Covid-19: rehabilitation for patients who have lost their sense of smell

Audio 02:36

Anosmia, or loss of smell, affects more than half of patients who have contracted the Covid-19 virus.

© Getty Images / George Pachantouris

By: Lucie Bouteloup

6 mins

If in most cases, Covid-19 patients who have lost their sense of smell regain all of their senses after a few weeks, for others, on the other hand, it can sometimes be more complicated.

Consultation and rehabilitation then become essential. 


Amélie is 40 years old.

Tall, slender and sporty, she contracted the Covid-19 virus at the same time as her companion 8 months ago.

Since then, she has found neither smell nor taste.

This is his first consultation with an otolaryngologist (ENT). 


I realized this when I removed the cat's crate where there was no smell.

I said to myself “this

is great!

”, But in fact no.

I still smelled essential oils, but today I no longer smell them

 , ”Amélie describes to the doctor.

► To read also: Covid-19: these wine professions which suffer from the loss of smell and taste

Two hypotheses put forward for the loss of smell

The total or partial loss of smell affects more than one in two patients with Covid-19. At the origin of this symptom two hypotheses. " 

It is either an edema of the olfactory slits, these two gutters which are located in the nose through which pass small nerves which start from the nose and go to the brain and carry the molecules of smell

 ", explains the doctor. Wissame El Bakkouri, ENT. “At

 that time, it is an inflammatory reaction linked to the virus and it recovers, in general we recover in 15 days, 3 weeks.


Then, the specialist doctor continues: “ 

Either the second hypothesis is a viral invasion of neurons.

Olfactory neurons are located in the olfactory cracks are physically attacked by the virus and even even in the olfactory bulbs in the brain.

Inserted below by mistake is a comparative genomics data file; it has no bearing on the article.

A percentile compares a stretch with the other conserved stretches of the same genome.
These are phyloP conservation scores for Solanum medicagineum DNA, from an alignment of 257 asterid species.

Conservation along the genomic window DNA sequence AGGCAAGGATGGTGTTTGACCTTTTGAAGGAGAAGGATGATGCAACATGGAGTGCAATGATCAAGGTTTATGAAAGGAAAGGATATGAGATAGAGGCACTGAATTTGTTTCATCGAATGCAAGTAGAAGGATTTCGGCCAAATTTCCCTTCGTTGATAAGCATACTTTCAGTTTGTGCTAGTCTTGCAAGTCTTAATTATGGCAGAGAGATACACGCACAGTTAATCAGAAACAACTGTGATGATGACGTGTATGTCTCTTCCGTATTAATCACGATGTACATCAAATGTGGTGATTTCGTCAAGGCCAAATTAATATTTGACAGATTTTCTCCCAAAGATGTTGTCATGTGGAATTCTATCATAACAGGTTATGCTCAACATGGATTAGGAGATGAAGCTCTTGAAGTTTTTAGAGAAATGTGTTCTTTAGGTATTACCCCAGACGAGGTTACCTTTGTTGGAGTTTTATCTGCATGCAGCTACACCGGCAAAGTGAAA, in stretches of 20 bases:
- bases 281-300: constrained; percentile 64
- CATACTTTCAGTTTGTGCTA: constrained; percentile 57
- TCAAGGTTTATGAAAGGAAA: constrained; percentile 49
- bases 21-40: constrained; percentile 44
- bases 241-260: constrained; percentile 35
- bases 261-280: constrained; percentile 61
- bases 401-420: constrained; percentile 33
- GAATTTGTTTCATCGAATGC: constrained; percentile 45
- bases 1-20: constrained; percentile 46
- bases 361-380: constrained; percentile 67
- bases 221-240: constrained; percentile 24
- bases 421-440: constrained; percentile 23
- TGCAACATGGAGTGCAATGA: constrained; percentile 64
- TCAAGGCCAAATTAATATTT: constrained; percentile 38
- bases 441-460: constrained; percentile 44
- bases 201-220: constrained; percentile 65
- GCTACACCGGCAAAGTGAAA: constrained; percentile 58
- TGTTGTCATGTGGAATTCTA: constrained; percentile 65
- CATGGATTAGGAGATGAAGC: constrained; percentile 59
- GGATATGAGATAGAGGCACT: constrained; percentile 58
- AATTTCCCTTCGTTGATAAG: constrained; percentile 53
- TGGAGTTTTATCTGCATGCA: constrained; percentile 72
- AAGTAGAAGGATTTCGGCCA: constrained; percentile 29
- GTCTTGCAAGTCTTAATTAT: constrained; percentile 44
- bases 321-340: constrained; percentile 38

So, one can imagine that the anosmia, the loss of smell, will last longer.


► To read also: Coronavirus: when the loss of taste and smell occurs

Beyond a year, the chances of recovery are extremely low, if not zero


After the fibroscopy to assess the condition of the nasal cavities, the doctor suggests that Amélie do an olfactory test.

Rose, apricot, caramel, but also goat cheese or manure, five different smells are distributed randomly in 48 glass vials which are submitted one by one to the patient who must identify them.

An exercise that is not always easy.

Amélie inhales the proposed odor which reminds her of “ 

something vague.

Apricot maybe?


An exercise to which Amélie will now have to undergo twice a day according to a very strict protocol.

The idea is to re-educate your brain that has somehow forgotten the smells and try to recreate connections.

A method that if taken on time increases the chances of recovery.

► Also to listen: Long-term sequelae of Covid-19

However, not everyone will regain their sense of smell.


We would like to tell all patients that there is hope.

But if you like, the truth is that unfortunately, beyond a year, the chances of recovery are extremely low, if not zero,

 ”warns Dr. El Bakkouri.

This admission is all the more chilling since olfactory rehabilitation is today the only recourse for people who suffer from anosmia and who wish to regain their sense of smell.

But Amélie is naturally optimistic and promises to follow the protocol to the letter.


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